- Technology sector
- Limited access to important key technologies
- USA bans export of high-tech products to Russia
- EU bans broadcasting of Russian state media Russia Today (RT) and Sputnik
- People & Facilities
- Sanctions against Russian officials, businessmen, journalists, politicians and big businessmen (oligarchs) and their family members
- Assets of major Russian entrepreneurs frozen
- Large-scale entry and visa bans for Russian oligarchs and their family members
More countries follow the Western measures
While Switzerland and Norway follow the EU on Russia sanctions, the United States suspends normal trade relations with Russia until further notice. Japan bans the export of oil processing equipment to Russia. South Korea and Singapore also freeze assets of oligarchs and ban all business contacts and transactions with Russia.
Canada, New Zealand and Australia impose special tariffs on the import of all goods from Russia and also impose entry bans. The United Kingdom has also imposed far-reaching sanctions on trade in goods and banned the export of various goods and services in this regard.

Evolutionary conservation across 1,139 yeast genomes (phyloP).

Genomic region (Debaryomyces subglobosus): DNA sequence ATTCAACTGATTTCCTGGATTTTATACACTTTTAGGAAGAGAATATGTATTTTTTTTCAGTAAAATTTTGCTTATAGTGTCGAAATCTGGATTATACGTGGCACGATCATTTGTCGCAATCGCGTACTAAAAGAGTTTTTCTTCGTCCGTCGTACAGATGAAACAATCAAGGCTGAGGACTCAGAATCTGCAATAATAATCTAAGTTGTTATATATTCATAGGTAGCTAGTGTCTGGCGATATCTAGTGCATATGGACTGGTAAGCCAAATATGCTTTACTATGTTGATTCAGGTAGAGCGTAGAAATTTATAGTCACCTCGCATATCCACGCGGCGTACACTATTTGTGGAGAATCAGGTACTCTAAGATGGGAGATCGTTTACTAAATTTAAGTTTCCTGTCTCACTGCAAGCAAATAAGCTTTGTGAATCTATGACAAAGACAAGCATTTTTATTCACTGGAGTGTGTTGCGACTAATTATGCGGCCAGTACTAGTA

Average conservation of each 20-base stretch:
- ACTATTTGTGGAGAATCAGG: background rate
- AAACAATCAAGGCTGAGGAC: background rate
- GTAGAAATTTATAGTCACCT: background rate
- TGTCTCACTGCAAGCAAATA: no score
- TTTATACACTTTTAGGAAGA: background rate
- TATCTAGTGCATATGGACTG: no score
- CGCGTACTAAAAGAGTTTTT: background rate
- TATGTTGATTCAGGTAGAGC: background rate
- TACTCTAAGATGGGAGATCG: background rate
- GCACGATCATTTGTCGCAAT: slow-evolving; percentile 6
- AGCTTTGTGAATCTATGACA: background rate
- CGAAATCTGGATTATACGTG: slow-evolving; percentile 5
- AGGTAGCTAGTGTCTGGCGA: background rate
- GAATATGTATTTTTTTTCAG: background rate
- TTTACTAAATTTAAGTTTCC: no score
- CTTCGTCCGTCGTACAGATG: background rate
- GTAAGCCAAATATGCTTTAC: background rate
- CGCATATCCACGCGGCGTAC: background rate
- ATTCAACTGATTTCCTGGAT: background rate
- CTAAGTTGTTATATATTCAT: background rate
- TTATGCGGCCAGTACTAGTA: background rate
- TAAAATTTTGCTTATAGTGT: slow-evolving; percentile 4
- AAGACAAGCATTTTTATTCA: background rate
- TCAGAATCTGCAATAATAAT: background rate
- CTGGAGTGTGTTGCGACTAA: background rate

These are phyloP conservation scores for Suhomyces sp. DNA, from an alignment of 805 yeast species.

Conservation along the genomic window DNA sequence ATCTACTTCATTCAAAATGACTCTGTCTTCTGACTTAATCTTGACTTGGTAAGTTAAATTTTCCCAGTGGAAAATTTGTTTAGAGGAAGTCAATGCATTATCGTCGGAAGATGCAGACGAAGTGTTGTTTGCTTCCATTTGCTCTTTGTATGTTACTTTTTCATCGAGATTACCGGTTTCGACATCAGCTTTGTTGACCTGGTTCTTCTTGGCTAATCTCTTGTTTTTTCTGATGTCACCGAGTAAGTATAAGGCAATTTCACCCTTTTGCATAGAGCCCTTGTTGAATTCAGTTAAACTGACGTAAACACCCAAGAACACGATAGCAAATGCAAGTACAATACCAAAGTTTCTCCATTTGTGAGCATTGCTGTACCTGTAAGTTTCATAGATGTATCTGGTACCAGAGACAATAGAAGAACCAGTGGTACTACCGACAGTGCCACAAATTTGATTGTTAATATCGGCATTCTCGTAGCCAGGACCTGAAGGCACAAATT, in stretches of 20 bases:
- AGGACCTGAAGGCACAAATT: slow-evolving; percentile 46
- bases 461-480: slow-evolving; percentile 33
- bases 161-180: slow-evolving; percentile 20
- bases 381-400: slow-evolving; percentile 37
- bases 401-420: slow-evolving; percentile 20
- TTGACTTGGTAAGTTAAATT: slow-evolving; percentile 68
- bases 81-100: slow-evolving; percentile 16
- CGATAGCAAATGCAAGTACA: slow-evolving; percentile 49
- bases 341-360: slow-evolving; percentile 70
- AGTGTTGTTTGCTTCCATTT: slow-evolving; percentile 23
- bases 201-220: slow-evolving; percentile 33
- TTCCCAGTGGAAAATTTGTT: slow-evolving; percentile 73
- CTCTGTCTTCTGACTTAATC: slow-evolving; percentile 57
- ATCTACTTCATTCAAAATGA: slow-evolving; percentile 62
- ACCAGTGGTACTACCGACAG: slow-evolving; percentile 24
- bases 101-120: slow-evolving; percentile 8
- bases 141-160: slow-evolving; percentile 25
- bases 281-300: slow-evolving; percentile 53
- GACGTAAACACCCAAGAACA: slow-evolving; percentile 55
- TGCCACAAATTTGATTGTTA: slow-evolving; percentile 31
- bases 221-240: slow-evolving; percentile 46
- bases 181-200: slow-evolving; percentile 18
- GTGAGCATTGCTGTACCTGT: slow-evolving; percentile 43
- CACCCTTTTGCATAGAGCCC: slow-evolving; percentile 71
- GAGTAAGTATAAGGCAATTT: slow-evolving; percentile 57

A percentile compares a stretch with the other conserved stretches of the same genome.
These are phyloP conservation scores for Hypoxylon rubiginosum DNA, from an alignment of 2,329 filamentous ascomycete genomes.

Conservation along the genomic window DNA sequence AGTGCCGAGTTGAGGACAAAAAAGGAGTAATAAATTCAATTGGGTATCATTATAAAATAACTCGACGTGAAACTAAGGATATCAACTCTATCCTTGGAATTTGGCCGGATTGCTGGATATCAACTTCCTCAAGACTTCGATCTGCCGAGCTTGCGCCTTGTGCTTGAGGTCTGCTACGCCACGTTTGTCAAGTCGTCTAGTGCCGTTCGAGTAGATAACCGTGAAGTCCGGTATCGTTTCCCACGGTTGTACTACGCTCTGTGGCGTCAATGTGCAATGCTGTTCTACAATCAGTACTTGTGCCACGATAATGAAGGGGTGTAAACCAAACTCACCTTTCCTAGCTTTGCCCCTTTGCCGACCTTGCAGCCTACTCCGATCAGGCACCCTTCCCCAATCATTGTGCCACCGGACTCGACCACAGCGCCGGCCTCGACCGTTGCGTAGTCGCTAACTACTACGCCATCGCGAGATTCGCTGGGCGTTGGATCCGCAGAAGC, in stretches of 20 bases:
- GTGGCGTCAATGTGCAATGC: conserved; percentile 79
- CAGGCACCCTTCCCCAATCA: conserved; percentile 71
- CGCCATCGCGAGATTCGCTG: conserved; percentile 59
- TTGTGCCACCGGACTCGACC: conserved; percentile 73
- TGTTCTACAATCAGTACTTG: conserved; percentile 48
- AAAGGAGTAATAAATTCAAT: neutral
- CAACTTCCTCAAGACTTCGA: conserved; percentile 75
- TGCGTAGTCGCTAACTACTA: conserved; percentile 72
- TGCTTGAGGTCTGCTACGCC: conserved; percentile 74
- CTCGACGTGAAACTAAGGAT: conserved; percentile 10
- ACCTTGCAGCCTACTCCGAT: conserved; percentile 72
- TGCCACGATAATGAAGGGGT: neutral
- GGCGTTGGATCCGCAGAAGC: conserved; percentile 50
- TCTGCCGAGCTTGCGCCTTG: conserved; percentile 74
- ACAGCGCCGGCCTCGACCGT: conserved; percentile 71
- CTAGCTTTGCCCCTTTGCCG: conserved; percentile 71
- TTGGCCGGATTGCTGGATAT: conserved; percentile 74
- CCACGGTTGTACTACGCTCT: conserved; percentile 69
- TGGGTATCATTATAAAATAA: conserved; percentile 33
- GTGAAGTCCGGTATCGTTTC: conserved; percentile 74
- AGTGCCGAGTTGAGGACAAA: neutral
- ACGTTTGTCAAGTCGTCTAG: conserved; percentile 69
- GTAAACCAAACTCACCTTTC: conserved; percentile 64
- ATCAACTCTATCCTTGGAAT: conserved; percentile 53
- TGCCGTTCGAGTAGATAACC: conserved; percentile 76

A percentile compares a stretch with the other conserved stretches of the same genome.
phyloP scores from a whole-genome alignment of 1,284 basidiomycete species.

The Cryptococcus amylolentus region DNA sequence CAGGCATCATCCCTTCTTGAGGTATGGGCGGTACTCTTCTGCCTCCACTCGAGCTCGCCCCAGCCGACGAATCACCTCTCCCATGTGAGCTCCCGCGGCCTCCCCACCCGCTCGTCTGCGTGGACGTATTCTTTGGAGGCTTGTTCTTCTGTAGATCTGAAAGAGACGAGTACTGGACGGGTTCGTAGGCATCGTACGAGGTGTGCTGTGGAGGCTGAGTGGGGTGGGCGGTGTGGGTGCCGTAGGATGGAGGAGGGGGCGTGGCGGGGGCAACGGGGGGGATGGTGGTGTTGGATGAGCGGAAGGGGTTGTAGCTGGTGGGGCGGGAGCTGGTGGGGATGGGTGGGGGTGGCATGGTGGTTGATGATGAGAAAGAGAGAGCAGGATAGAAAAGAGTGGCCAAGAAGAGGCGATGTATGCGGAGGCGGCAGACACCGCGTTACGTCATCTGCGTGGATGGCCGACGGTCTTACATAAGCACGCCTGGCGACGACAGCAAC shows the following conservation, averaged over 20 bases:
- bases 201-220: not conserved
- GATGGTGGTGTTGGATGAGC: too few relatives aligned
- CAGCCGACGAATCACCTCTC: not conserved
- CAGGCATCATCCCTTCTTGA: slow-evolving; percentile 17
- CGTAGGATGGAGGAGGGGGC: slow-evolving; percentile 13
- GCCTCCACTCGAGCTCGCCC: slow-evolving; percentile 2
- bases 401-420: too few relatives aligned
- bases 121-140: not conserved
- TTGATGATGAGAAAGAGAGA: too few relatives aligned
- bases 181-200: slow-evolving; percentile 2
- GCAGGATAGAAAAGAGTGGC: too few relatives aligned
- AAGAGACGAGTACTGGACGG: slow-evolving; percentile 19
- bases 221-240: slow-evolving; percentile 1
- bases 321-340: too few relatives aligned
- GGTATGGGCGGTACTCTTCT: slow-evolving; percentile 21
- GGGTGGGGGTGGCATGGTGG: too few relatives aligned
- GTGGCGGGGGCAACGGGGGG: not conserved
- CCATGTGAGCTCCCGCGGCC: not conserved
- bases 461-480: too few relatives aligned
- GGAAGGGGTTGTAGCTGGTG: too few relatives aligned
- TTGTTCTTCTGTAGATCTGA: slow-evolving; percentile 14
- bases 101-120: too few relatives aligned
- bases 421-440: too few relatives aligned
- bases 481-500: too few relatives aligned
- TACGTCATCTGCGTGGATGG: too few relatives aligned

LexisNexis offers companies best due diligence software practical tools to automatically query all official sanctions lists * . All sanctions are built into the LexisNexis risk and compliance check tools 24 hours after they come into force.
Perform due diligence:
Who is obliged to check sanctions lists?
Every company, regardless of its size or industry, is obliged to make reasonable efforts to prevent terrorism. In line with these due diligence obligations, every company must carry out risk and compliance checks on its business partners. This applies not just to new business relationships (onboarding due diligence), but also long-standing business relationships (ongoing due diligence). This must be logged accordingly.
Why do sanctions lists have to be checked?